Here’s an article discussing Bill Gross’s views on monetary policy:
Bond guru Bill Gross, who has long called for the Federal Reserve to raise interest rates, urged the U.S. central bank on Wednesday to “get off zero and get off quick” as zero-bound levels are harming the real economy and destroying insurance company balance sheets and pension funds.
In his October Investment Outlook report, Gross wrote that the Fed, which did not raise its benchmark interest rates at last week’s high-profile policy meeting, should acknowledge the destructive nature of zero percent interest rates over the intermediate and longer term.
“Zero destroys existing business models such as life insurance company balance sheets and pension funds, which in turn are expected to use the proceeds to pay benefits for an aging boomer society,” Gross said. “These assumed liabilities were based on the assumption that a balanced portfolio of stocks and bonds would return 7-8 percent over the long term.”
But with corporate bonds now at 2-3 percent, Gross said it was obvious that to pay for future health, retirement and insurance related benefits, stocks must appreciate by 10 percent a year to meet the targeted assumption. “That, of course, is a stretch of some accountant’s or actuary’s imagination,” he said.
Not only are Bill Gross’s views wrong, they aren’t even defensible. Let’s look at several perspectives:
1. Money is neutral. In that case the Fed can only impact nominal returns. If it wants higher nominal returns then it needs to adopt a more expansionary monetary policy. That’s the opposite of what Gross is proposing.
2. Money is non-neutral. In that case the Fed can raise nominal returns on debt with a tight money policy, but only in the short run. And Gross says the problem is that long-term returns are too low. However to raise them you need to raise NGDP growth, which means easier money. Even worse, a contractionary monetary policy that raises the return on T-bills will reduce the return on stocks.
Why is there so much confusion on this point? Perhaps because people forget that most central bank decisions are endogenous, on any given day or week the Fed usually follows the market. Here’s a perfect example of why people get confused, look at the first paragraph of a recent Reuters article:
Euro zone government bond yields dropped by more than 10 basis points on Friday after the U.S. Federal Reserve prolonged the era of nearly-free money amid concerns about a weak world economy.
Most readers probably think there is a connection between these two events. And there may be one. But it’s not the connection you might assume at first glance. It’s obviously not that case that the Fed deciding to keep rates steady on Wednesday caused eurozone bond yields to fall on Friday. That makes no sense. Instead both the Fed and the bond market are reacting to the same facts—a weakening global economy. People see short and long-term rates rise and fall at about the same time, and draw the erroneous conclusion that Fed policy is causing those changes.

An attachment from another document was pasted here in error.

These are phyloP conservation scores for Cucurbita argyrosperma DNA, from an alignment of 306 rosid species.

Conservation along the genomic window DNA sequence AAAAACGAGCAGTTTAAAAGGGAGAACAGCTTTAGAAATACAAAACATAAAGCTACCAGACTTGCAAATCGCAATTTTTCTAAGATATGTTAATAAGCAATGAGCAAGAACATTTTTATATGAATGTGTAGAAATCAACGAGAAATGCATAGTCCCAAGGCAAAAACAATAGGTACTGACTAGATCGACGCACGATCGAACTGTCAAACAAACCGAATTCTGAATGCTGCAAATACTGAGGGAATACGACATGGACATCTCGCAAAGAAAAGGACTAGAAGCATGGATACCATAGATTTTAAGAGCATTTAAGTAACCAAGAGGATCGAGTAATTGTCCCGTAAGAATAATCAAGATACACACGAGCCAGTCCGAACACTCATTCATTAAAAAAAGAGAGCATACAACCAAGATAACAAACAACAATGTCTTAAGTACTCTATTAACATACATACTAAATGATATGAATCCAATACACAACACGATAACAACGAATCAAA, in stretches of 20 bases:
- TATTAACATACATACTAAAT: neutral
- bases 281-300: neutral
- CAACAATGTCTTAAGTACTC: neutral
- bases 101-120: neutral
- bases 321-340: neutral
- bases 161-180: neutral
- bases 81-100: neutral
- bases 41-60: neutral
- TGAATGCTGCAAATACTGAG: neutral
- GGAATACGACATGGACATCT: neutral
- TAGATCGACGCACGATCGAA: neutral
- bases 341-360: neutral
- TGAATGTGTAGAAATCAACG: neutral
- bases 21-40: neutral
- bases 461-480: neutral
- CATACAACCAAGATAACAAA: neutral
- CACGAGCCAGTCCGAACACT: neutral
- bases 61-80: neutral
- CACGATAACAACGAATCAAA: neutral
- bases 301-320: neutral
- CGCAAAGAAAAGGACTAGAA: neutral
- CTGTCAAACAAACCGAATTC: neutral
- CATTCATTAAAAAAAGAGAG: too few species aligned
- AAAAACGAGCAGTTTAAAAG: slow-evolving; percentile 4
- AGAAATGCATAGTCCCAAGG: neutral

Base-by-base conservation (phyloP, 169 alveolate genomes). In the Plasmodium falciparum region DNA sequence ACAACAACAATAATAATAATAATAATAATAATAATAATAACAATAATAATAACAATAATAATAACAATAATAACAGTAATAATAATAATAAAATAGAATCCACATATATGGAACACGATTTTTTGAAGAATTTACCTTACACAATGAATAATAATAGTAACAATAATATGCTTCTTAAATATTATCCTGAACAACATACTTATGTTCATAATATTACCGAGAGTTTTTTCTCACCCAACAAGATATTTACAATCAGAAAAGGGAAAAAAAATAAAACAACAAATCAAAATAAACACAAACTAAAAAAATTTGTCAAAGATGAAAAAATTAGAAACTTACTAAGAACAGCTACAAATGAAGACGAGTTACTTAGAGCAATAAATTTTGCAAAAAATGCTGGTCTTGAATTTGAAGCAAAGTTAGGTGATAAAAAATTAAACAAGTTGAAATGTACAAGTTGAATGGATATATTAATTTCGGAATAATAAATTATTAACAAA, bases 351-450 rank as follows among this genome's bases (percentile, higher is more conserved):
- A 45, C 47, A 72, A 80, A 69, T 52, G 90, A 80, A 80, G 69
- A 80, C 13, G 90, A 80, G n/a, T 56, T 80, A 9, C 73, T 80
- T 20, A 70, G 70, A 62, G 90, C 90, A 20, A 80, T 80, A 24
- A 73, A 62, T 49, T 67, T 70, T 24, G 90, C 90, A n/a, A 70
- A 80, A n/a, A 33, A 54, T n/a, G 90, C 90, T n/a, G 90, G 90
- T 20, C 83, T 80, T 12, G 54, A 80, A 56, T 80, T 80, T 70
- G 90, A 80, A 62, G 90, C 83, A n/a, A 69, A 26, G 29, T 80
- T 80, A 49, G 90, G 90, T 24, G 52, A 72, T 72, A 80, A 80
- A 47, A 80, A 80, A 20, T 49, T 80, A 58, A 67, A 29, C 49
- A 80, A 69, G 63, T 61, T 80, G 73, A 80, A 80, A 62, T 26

The Fed can’t magically produce strong long run real returns on investment for insurance companies, especially with tight money. That’s far beyond their powers, according to all models I’m aware of (monetarist, Keynesian, Austrian, etc.) If Bill Gross has a new model, I’d love to see it. In the 21st century, insurance companies will have to learn to live with lower returns. They may have to raise the price of insurance. If they lose business, then . . . well, tough luck!
Off topic, Tyler Cowen recently noted that China’s September PMI fell to 47, and then asked:
How quickly do services have to be expanding for the entire Chinese economy to be growing at anything close to six percent?
Since I’m on record predicting 6% RGDP growth, I’ll address this question. First we need to determine how fast industrial production is growing. Here’s a graph of the growth rate of IP since 1990:
Other than the post-Tiananmen crash, China’s industrial production has maintained a strong upward trend. However there are three notable slowdowns. The slowdown in the late 1990s was caused by China’s currency being overvalued due to its peg to an appreciating dollar, at the same time the emerging markets were struggling and devaluing, and at the same time the US and Europe were growing. Sound familiar? And notice that the gradually slowdown since 2012 looks a lot like the late 1990s. And then there was a sharp but brief slowdown during the global recession of 2008-09.
The most recent figures show 6.1% growth (YOY) in August, and September may show further deterioration. After than I expect Chinese IP growth to begin recovering, although the YOY figures may worsen for some time.
So to answer Tyler’s question, if industry is growing at 6%, then services would also need to be growing at roughly 6%, in order to produce 6% GDP growth. Is it plausible that China’s industrial production could be growing at 6% with such horrible manufacturing PMIs? See for yourself, here’s the PMI index as far back as I could find:
The recent numbers are a bit worse than usual, but as you can see the PMI often dipped to 48, with no obvious ill effects on the China boom. I believe that this time China is slowing a bit more than usual, which explains my bearish forecast of 6% growth in 2016, vs. the consensus of 6.7% by China experts. So like Tyler I’m currently bearish on the Chinese economy, just not as bearish. My bearishness comes from the fact that I believe China experts are underestimating the impact of the strong dollar, which is making China’s currency overvalued.
I’m also more bearish than the Fed on the US economy, for much the same reason.